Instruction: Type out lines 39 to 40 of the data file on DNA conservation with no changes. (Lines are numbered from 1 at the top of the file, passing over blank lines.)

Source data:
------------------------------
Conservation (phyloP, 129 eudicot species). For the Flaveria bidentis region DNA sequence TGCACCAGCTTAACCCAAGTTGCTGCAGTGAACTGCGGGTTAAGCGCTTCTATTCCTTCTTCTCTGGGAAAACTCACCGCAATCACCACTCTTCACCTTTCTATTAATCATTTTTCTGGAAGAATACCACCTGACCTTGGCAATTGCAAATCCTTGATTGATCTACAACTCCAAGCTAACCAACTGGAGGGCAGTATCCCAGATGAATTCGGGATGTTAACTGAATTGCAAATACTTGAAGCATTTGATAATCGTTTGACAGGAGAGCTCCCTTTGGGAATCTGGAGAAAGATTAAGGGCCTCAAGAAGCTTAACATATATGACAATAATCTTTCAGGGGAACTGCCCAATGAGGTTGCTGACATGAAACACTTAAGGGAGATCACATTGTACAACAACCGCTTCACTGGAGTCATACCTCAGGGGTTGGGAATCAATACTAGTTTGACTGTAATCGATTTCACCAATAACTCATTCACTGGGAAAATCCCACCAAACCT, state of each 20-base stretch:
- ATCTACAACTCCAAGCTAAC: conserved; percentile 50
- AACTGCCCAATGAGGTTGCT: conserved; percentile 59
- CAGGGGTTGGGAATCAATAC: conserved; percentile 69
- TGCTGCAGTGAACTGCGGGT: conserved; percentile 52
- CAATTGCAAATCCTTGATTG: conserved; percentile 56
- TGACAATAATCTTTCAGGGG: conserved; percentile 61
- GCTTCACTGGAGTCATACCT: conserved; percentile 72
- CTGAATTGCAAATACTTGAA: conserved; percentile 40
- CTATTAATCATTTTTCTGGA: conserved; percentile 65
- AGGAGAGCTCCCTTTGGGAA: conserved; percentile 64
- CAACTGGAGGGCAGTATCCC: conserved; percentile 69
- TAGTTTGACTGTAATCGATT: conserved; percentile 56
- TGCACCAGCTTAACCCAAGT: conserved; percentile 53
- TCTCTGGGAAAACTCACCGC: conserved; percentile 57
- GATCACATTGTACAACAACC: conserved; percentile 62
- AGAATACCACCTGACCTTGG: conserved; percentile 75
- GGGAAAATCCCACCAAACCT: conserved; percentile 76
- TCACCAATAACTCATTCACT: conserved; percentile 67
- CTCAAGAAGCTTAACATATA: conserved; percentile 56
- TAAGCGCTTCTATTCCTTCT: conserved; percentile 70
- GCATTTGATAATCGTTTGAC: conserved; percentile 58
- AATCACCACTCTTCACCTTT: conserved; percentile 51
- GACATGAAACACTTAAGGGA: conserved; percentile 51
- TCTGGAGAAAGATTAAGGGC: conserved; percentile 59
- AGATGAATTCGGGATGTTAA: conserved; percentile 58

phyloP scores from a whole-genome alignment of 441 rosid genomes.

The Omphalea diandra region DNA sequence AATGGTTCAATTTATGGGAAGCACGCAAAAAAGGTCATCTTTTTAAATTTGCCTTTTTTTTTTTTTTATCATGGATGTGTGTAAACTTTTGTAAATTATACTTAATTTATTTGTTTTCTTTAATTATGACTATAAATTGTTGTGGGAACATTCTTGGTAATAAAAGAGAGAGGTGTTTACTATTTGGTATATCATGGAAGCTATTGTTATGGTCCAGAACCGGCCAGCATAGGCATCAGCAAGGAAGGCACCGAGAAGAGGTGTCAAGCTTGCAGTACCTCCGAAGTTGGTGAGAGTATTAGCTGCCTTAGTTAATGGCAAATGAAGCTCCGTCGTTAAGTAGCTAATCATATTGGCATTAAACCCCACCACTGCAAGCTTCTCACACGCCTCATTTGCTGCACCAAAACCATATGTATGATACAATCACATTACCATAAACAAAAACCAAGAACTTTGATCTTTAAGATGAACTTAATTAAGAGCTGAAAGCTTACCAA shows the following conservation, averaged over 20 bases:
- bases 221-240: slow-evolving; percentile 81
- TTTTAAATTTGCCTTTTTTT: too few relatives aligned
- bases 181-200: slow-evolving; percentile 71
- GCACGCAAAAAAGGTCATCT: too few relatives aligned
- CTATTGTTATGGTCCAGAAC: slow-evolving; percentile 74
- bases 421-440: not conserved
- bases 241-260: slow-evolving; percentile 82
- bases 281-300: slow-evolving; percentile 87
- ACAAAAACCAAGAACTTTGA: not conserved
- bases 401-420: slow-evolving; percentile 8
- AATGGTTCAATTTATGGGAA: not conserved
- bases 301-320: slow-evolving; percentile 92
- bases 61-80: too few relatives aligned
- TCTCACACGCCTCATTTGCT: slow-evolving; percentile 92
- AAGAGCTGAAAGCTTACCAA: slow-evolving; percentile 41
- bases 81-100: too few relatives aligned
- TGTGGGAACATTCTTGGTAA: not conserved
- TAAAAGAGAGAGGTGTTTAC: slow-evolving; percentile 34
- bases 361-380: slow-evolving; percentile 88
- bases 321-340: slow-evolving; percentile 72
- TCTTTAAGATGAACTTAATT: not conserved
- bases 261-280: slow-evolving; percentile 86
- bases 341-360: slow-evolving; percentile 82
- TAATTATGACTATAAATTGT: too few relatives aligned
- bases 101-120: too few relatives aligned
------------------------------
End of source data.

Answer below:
- AATGGTTCAATTTATGGGAA: not conserved
- bases 301-320: slow-evolving; percentile 92